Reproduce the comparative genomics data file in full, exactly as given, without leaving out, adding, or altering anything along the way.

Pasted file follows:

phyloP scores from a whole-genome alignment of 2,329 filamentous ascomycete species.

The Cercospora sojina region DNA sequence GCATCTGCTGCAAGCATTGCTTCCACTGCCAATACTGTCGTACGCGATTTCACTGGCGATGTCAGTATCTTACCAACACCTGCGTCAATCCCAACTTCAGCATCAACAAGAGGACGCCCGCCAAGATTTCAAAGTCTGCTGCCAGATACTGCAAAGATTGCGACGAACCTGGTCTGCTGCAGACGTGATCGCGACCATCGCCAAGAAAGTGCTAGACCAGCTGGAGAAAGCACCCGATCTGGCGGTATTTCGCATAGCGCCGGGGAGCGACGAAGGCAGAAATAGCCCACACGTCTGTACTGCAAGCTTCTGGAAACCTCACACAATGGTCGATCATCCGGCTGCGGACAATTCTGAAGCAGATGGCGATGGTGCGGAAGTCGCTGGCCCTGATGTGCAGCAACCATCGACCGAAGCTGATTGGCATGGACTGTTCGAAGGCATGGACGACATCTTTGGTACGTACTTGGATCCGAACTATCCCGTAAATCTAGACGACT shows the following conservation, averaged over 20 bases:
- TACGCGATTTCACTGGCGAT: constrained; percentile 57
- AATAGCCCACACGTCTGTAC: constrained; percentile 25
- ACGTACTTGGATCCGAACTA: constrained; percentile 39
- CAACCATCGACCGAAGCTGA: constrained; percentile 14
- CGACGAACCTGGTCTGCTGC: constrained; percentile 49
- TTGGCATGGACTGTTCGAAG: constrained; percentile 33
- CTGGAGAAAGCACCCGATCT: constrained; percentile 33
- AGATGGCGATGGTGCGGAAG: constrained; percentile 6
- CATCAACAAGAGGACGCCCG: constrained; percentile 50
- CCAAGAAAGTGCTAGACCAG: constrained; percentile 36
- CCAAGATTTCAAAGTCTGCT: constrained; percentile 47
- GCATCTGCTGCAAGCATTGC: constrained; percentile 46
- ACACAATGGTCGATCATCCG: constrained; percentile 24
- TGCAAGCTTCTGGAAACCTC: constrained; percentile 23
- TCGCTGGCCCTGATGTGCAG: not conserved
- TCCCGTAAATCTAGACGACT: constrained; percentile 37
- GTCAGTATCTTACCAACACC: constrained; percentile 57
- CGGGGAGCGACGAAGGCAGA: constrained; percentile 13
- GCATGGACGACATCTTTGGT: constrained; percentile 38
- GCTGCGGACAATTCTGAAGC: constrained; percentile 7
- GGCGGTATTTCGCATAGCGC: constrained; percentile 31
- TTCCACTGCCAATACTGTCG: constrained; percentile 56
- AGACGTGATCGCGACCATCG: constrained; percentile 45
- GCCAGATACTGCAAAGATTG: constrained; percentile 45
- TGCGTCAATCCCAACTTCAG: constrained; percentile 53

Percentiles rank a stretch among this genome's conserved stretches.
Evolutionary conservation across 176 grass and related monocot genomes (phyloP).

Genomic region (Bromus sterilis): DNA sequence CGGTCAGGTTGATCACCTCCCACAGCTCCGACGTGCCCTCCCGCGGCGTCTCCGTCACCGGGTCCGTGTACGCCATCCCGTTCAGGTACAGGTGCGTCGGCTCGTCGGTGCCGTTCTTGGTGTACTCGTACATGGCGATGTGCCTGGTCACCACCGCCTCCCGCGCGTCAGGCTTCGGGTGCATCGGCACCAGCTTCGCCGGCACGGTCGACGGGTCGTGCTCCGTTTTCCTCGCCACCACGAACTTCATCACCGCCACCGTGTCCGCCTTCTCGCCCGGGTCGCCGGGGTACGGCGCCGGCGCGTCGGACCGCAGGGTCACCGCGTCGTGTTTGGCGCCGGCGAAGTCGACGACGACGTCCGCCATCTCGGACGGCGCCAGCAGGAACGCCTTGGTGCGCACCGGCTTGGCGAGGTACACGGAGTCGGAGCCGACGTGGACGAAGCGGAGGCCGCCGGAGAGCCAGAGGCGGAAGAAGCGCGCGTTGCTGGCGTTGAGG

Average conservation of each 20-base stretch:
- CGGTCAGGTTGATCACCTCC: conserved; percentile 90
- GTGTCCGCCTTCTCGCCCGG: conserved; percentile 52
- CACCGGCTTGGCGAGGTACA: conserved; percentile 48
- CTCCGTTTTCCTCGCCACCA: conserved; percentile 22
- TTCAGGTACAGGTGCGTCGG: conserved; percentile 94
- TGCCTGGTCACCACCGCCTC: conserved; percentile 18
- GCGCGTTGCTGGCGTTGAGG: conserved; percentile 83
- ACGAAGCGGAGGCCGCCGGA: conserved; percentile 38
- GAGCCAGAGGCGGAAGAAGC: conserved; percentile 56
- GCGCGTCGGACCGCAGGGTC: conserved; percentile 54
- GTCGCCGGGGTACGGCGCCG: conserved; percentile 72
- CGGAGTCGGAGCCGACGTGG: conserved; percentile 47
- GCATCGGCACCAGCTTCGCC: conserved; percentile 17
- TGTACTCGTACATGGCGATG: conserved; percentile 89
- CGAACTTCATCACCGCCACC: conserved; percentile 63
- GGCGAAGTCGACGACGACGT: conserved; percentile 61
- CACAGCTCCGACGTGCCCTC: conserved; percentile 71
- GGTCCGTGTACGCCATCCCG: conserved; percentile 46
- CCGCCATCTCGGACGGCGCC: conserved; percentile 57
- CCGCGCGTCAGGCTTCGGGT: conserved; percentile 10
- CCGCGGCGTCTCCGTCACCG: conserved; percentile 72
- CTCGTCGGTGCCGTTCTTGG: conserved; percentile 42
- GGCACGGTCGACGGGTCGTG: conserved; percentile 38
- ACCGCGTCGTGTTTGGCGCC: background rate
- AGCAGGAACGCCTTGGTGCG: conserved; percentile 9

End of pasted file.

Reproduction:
phyloP scores from a whole-genome alignment of 2,329 filamentous ascomycete species.

The Cercospora sojina region DNA sequence GCATCTGCTGCAAGCATTGCTTCCACTGCCAATACTGTCGTACGCGATTTCACTGGCGATGTCAGTATCTTACCAACACCTGCGTCAATCCCAACTTCAGCATCAACAAGAGGACGCCCGCCAAGATTTCAAAGTCTGCTGCCAGATACTGCAAAGATTGCGACGAACCTGGTCTGCTGCAGACGTGATCGCGACCATCGCCAAGAAAGTGCTAGACCAGCTGGAGAAAGCACCCGATCTGGCGGTATTTCGCATAGCGCCGGGGAGCGACGAAGGCAGAAATAGCCCACACGTCTGTACTGCAAGCTTCTGGAAACCTCACACAATGGTCGATCATCCGGCTGCGGACAATTCTGAAGCAGATGGCGATGGTGCGGAAGTCGCTGGCCCTGATGTGCAGCAACCATCGACCGAAGCTGATTGGCATGGACTGTTCGAAGGCATGGACGACATCTTTGGTACGTACTTGGATCCGAACTATCCCGTAAATCTAGACGACT shows the following conservation, averaged over 20 bases:
- TACGCGATTTCACTGGCGAT: constrained; percentile 57
- AATAGCCCACACGTCTGTAC: constrained; percentile 25
- ACGTACTTGGATCCGAACTA: constrained; percentile 39
- CAACCATCGACCGAAGCTGA: constrained; percentile 14
- CGACGAACCTGGTCTGCTGC: constrained; percentile 49
- TTGGCATGGACTGTTCGAAG: constrained; percentile 33
- CTGGAGAAAGCACCCGATCT: constrained; percentile 33
- AGATGGCGATGGTGCGGAAG: constrained; percentile 6
- CATCAACAAGAGGACGCCCG: constrained; percentile 50
- CCAAGAAAGTGCTAGACCAG: constrained; percentile 36
- CCAAGATTTCAAAGTCTGCT: constrained; percentile 47
- GCATCTGCTGCAAGCATTGC: constrained; percentile 46
- ACACAATGGTCGATCATCCG: constrained; percentile 24
- TGCAAGCTTCTGGAAACCTC: constrained; percentile 23
- TCGCTGGCCCTGATGTGCAG: not conserved
- TCCCGTAAATCTAGACGACT: constrained; percentile 37
- GTCAGTATCTTACCAACACC: constrained; percentile 57
- CGGGGAGCGACGAAGGCAGA: constrained; percentile 13
- GCATGGACGACATCTTTGGT: constrained; percentile 38
- GCTGCGGACAATTCTGAAGC: constrained; percentile 7
- GGCGGTATTTCGCATAGCGC: constrained; percentile 31
- TTCCACTGCCAATACTGTCG: constrained; percentile 56
- AGACGTGATCGCGACCATCG: constrained; percentile 45
- GCCAGATACTGCAAAGATTG: constrained; percentile 45
- TGCGTCAATCCCAACTTCAG: constrained; percentile 53

Percentiles rank a stretch among this genome's conserved stretches.
Evolutionary conservation across 176 grass and related monocot genomes (phyloP).

Genomic region (Bromus sterilis): DNA sequence CGGTCAGGTTGATCACCTCCCACAGCTCCGACGTGCCCTCCCGCGGCGTCTCCGTCACCGGGTCCGTGTACGCCATCCCGTTCAGGTACAGGTGCGTCGGCTCGTCGGTGCCGTTCTTGGTGTACTCGTACATGGCGATGTGCCTGGTCACCACCGCCTCCCGCGCGTCAGGCTTCGGGTGCATCGGCACCAGCTTCGCCGGCACGGTCGACGGGTCGTGCTCCGTTTTCCTCGCCACCACGAACTTCATCACCGCCACCGTGTCCGCCTTCTCGCCCGGGTCGCCGGGGTACGGCGCCGGCGCGTCGGACCGCAGGGTCACCGCGTCGTGTTTGGCGCCGGCGAAGTCGACGACGACGTCCGCCATCTCGGACGGCGCCAGCAGGAACGCCTTGGTGCGCACCGGCTTGGCGAGGTACACGGAGTCGGAGCCGACGTGGACGAAGCGGAGGCCGCCGGAGAGCCAGAGGCGGAAGAAGCGCGCGTTGCTGGCGTTGAGG

Average conservation of each 20-base stretch:
- CGGTCAGGTTGATCACCTCC: conserved; percentile 90
- GTGTCCGCCTTCTCGCCCGG: conserved; percentile 52
- CACCGGCTTGGCGAGGTACA: conserved; percentile 48
- CTCCGTTTTCCTCGCCACCA: conserved; percentile 22
- TTCAGGTACAGGTGCGTCGG: conserved; percentile 94
- TGCCTGGTCACCACCGCCTC: conserved; percentile 18
- GCGCGTTGCTGGCGTTGAGG: conserved; percentile 83
- ACGAAGCGGAGGCCGCCGGA: conserved; percentile 38
- GAGCCAGAGGCGGAAGAAGC: conserved; percentile 56
- GCGCGTCGGACCGCAGGGTC: conserved; percentile 54
- GTCGCCGGGGTACGGCGCCG: conserved; percentile 72
- CGGAGTCGGAGCCGACGTGG: conserved; percentile 47
- GCATCGGCACCAGCTTCGCC: conserved; percentile 17
- TGTACTCGTACATGGCGATG: conserved; percentile 89
- CGAACTTCATCACCGCCACC: conserved; percentile 63
- GGCGAAGTCGACGACGACGT: conserved; percentile 61
- CACAGCTCCGACGTGCCCTC: conserved; percentile 71
- GGTCCGTGTACGCCATCCCG: conserved; percentile 46
- CCGCCATCTCGGACGGCGCC: conserved; percentile 57
- CCGCGCGTCAGGCTTCGGGT: conserved; percentile 10
- CCGCGGCGTCTCCGTCACCG: conserved; percentile 72
- CTCGTCGGTGCCGTTCTTGG: conserved; percentile 42
- GGCACGGTCGACGGGTCGTG: conserved; percentile 38
- ACCGCGTCGTGTTTGGCGCC: background rate
- AGCAGGAACGCCTTGGTGCG: conserved; percentile 9